“I’d like to see a county-cooperative effort so it’s not just cities on their own when it comes to transportation,” he said.

What’s something interesting about yourself?

“I love Civil War history and learning about states-rights issues during that period,” Almquist said.

A lot of people also don’t know how long Almquist has been in Southern Utah, he said, but he graduated from Dixie College in 1980, earned a master’s degree in geography and business, and owned and operated a landscaping business for 35 years.

“I actually have a lot of red sand in my shoes.”

Resources

Candidate websites and Facebook pages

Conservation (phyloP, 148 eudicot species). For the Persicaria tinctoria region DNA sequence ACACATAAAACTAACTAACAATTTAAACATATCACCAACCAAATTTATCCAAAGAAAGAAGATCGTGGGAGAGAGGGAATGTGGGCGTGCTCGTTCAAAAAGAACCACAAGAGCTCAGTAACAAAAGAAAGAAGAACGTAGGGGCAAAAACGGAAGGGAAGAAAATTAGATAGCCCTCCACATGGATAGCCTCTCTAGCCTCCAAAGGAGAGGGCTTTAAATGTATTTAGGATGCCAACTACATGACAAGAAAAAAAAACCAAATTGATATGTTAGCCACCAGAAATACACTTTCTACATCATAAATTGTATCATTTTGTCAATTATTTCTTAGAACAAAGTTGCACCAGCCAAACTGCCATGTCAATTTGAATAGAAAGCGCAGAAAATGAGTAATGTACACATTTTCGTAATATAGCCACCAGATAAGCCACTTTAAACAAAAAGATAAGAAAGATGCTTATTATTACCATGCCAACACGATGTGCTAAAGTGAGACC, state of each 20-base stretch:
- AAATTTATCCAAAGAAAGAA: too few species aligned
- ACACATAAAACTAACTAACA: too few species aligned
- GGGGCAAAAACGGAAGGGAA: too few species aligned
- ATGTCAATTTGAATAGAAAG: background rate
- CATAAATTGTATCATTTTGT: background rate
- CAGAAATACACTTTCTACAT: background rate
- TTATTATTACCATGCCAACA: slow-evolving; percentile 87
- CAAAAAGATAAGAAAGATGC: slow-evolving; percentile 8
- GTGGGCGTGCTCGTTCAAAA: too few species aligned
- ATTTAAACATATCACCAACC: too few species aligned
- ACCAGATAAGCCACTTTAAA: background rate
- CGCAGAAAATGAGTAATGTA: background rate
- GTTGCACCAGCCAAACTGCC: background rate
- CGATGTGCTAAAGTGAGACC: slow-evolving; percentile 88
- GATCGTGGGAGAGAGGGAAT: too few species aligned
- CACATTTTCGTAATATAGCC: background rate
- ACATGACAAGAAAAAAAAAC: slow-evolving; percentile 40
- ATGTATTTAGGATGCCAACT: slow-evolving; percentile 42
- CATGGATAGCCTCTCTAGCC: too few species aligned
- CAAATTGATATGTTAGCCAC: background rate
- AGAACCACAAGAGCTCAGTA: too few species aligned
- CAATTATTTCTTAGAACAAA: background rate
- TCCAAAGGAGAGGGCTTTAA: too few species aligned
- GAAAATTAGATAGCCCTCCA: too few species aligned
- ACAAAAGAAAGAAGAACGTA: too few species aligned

For other Election 2018 stories, click here.

Email: sricks@stgnews.com

Twitter:  @STGnews | @SpencerRicks

Copyright St. George News, SaintGeorgeUtah.com LLC, 2018, all rights reserved.

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1 Comment

  • NickDanger October 13, 2018 at 11:14 am

    When it comes to St. George, I’m a one-issue voter. Show me a candidate who demonstrates even slightly that he recognizes the problems associated with growth, and that they aren’t limited to providing utilities for all comers but in fact may also include the loss of this area’s unique charm, and I don’t care if he’s a Democrat or Republican. Both of these guys talk like they’re looking to water Jack’s magic beans then just step back and watch. Next?